Edward Kennedy dead

Gintas writes:

I have a bounce in my step today, could it be because it’s such a beautiful day outside?

I found Gintas’s brief remark, which he sent under the subject line “Ted Kennedy dead,” charming and containing an element of truth, and so I posted it. Some readers may be offended by the publication of lighthearted thoughts on the occasion of a death. In this connection, I am reminded that the Book of Psalms presents a wide range of human emotions, including despair, hatred, and desire for vengeance. By including such non-godly feelings in the Bible, its authors and editors seemed to be saying that there is a need to recognize and express the full panoply of the emotions in the human soul, not necessarily in order for them to be approved and emulated, but in order for them to be given their due place as part of the whole. Edward Kennedy, the lion of the left, strove for 40 years to destroy this country. It is natural and normal, if not representative of a high level of moral virtue, for a man to feel a bit of innocent cheer at the departure of this remorseless enemy from the planet earth. In that spirit I’ve posted Gintas’s comment.

By the way, if readers think that in my above interpretation of the Book of Psalms I am justifying Jewish-type vengefulness as against Christian forgiveness, I first heard this view of the Psalms from an Episcopal priest.

Also on the subject of Kennedy’s death, Paul Nachman wrote to Kathryn Jean Lopez and Victor Hanson at National Review:

Kathryn and Victor:

Do you recall what Senator DeMint said after we citizens defeated the amnesty-and-immigration-acceleration bill for the second time in 2007? “When the U.S. Senate brought the Amnesty bill back up this week, they declared war on the American people.”

Edward Kennedy was intimately involved, via the 1965 Immigration and Nationality Act amendments and its successor legislation, especially in 1986 and 1991, in an ongoing war against the American people and the ruination of our country.

He was a vile and despicable man (as is evident from the great Michael Kelly article about him, if more evidence is needed).

Further, he wasn’t merely an opponent. He was our implacable enemy.

Please reconsider your “RIP Ted Kennedy” benedictions at The Corner. They amount to unreflective and inappropriate sentimentality.

Paul K. writes:

I can’t say, like Gintas, that the news of Teddy Kennedy’s death put a bounce in my step. Teddy Kennedy fulfilled his destiny, having lived long enough to do irreparable harm to this country. When historians perform the post-mortem on this once great republic, they may conclude that it was the 1965 Immigration Act that Kennedy championed that truly sealed our fate. All his mischief after that was merely the frosting on the cake.

During World War II, General Patton wrote a prayer for the troops, which included the line, “Let me not mourn for the men who have died fighting, but rather let me be glad that such heroes have lived.” In Kennedy’s case, I can only say, “Let me not rejoice that such a man died, but rather let me be sorry that such a man lived.”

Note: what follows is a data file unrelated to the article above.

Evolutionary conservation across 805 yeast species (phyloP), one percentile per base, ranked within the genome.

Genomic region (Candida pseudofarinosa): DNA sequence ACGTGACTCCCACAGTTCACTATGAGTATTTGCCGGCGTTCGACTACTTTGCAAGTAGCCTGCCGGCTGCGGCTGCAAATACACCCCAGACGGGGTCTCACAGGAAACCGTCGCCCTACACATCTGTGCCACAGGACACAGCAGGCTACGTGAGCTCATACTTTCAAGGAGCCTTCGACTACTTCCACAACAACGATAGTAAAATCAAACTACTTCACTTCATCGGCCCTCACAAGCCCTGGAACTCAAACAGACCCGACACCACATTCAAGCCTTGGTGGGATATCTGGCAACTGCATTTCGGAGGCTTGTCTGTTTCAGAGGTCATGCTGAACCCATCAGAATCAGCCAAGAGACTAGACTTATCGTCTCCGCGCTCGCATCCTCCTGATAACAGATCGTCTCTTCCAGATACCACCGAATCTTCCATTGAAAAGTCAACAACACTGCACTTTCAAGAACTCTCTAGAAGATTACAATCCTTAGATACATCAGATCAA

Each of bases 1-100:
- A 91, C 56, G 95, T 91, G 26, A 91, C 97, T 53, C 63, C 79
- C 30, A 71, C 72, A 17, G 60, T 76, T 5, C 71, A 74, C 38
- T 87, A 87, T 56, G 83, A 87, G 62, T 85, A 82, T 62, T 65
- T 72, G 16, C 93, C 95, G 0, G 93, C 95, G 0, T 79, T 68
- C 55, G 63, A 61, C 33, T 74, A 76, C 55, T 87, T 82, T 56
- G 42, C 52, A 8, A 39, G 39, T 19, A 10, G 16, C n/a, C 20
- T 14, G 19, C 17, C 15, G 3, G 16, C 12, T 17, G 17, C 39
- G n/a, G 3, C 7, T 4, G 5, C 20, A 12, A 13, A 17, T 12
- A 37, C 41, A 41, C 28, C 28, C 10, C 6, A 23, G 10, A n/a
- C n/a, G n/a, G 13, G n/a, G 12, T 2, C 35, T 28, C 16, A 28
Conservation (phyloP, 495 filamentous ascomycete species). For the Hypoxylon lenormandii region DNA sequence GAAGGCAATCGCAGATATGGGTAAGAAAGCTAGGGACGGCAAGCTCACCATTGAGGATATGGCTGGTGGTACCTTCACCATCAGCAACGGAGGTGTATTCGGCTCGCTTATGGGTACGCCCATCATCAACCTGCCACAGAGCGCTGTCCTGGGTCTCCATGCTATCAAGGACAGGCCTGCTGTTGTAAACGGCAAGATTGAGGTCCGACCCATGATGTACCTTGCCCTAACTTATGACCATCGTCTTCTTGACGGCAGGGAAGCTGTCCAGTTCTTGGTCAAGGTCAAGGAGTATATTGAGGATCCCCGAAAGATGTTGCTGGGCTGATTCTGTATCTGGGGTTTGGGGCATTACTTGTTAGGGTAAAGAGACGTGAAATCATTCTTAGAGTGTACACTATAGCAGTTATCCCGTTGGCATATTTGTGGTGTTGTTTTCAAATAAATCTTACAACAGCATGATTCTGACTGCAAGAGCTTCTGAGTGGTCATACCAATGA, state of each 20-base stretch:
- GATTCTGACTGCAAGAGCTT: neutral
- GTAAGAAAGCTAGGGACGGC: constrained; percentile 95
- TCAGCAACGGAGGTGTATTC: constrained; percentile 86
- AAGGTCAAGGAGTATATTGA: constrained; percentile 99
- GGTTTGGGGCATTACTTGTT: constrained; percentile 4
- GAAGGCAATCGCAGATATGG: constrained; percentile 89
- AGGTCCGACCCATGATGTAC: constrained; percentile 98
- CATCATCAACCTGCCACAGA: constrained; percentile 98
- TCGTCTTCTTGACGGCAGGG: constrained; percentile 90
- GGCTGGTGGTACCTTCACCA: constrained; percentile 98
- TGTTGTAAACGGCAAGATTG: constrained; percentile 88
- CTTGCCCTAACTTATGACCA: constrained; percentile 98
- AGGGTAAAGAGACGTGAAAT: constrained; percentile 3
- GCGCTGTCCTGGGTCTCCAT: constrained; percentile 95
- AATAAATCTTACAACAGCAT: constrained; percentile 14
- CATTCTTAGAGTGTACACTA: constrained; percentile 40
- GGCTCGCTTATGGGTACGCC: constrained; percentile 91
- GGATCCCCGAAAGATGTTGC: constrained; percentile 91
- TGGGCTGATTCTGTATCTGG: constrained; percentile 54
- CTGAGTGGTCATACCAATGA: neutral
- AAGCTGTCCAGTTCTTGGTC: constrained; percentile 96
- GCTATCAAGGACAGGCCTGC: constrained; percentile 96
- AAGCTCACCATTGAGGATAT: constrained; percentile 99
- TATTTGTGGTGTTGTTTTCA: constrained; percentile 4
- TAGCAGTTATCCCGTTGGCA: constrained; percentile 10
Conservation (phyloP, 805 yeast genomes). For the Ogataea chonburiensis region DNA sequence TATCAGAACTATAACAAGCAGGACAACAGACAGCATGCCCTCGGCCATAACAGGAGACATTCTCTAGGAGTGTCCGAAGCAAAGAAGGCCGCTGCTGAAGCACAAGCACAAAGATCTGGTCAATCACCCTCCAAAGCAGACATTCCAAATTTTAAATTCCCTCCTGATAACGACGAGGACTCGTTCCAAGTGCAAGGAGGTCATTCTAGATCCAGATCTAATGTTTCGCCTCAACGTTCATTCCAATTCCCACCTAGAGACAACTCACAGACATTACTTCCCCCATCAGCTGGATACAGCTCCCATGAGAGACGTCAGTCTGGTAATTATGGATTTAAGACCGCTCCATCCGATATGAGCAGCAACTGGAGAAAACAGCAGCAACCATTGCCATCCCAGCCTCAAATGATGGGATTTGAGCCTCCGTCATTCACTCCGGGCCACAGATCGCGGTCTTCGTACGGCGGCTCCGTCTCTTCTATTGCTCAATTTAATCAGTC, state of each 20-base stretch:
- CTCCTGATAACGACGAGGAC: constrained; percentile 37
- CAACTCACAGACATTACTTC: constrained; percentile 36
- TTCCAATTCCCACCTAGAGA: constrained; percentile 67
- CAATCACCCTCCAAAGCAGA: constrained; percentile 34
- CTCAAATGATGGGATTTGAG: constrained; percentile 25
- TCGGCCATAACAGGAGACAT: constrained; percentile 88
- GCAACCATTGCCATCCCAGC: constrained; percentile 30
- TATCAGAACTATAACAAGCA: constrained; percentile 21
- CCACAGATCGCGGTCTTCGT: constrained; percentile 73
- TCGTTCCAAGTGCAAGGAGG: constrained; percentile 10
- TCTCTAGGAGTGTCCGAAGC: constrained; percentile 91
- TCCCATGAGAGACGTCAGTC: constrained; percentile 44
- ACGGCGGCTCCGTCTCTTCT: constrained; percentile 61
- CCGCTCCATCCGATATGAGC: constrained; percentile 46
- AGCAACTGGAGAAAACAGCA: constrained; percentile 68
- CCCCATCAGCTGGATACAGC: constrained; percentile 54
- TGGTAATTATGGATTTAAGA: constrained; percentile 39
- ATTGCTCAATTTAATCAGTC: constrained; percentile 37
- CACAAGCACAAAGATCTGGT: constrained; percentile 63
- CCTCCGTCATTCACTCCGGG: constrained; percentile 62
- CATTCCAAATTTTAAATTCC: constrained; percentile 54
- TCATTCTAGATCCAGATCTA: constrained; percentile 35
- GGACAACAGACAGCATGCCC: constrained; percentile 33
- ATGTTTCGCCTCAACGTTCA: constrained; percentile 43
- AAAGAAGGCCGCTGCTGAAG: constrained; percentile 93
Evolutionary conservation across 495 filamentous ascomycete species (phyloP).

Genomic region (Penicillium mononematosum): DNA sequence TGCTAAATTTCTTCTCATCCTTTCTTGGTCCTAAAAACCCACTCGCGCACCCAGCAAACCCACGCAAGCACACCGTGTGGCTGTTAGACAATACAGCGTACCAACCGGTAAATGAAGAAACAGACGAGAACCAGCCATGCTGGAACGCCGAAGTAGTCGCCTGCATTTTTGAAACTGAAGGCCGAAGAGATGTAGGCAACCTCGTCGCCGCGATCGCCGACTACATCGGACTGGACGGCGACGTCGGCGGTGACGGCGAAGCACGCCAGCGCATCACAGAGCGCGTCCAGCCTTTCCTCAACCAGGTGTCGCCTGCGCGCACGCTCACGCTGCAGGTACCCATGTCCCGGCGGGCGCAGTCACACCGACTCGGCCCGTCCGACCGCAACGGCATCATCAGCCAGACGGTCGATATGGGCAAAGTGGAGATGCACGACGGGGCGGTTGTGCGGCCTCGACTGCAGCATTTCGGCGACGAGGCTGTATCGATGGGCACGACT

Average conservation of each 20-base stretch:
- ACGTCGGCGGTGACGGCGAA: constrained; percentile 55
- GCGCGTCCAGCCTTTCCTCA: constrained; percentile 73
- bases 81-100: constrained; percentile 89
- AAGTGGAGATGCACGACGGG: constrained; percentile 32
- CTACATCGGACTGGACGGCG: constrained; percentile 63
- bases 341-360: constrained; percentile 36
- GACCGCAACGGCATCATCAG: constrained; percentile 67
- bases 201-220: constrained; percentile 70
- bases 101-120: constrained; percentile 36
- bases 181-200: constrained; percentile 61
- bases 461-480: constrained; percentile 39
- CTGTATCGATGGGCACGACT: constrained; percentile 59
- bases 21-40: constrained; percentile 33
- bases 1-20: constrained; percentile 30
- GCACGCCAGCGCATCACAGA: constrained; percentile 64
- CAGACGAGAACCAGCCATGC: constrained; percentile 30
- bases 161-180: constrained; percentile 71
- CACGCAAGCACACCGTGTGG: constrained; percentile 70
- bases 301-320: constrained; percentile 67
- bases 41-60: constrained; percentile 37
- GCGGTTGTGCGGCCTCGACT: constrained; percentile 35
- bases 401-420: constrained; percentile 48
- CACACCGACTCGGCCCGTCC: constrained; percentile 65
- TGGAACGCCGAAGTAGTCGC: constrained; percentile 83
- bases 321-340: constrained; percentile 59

On Sunday’s “This Week” program, when John McCain said, “No person in that institution is indispensable, but Ted Kennedy comes as close to being indispensable as any individual I’ve ever known in the Senate,” I was once again grateful that McCain is not our president.

August 27

A. Zarkov writs:

While I regard Ted Kennedy as the most destructive Senator we have ever had, I take issue with your describing him as a “burned out hulk,” even in 1980. If only he were. A hulk yes, but hardly burned out except in a narrow sense. Unfortunately for America, Kennedy was a very effective Senator. He had an excellent and very hard working staff, no doubt energized by Kennedy family myth and charisma. He also treated his people very well unlike a lot of other liberal politicians. I need not go on about his personal failings for VFR readers as we all know all about that.

LA replies:

There was a vacuous, mechanical quality about him even then., like in his infamous Roger Mudd interview in 1980 in which he was unable to say why he wanted to be president. However, that vacuous quality was clearly evident from the time of Bobby Kennedy’s death and Ted’s elevation to the carrier of the Kennedy torch. The problem was, Ted was basically a dullard, a big lug, lacking the outstanding talents of his two slain brothers. Also his own life was in moral / sexual chaos (which among other results drove his wife into alcoholism) culminating in Chappaquidick. Needing to justify his personal existence and to carry on the Kennedy legacy, he redefined that legacy as leftism, aggressively devoting himself to the ultra liberal agenda as the substitute for the moral and human good. For the rest of his life he was a robot for radicalism. That’s what I mean by a burned out hulk.

Gintas writes:

Ted Kennedy just died? Judging by pictures of him, I could have sworn he was dead these last 20 years, at least.

A. Zarkov replies:
Our difference here is purely semantic. To me when someone is “burned out” they no longer function. Moreover to get burned out means you had to have something to burn, and that eliminates Ted Kennedy. Even if I agreed with him politically, I would still detest him on the basis of his personal failings. I know some liberals who feel that way too. Many admire Ted for not living the life of an idle rich man, but as Don Boudreaux points out here:

“While Kennedy didn’t choose a life of ease, he did something much worse: he chose a life of power. That choice satisfied an appetite that is far grosser, baser, and more anti-social than are any of the more private appetites that many rich people often choose to satisfy.”

Posted by Lawrence Auster at August 26, 2009 06:07 PM | Send

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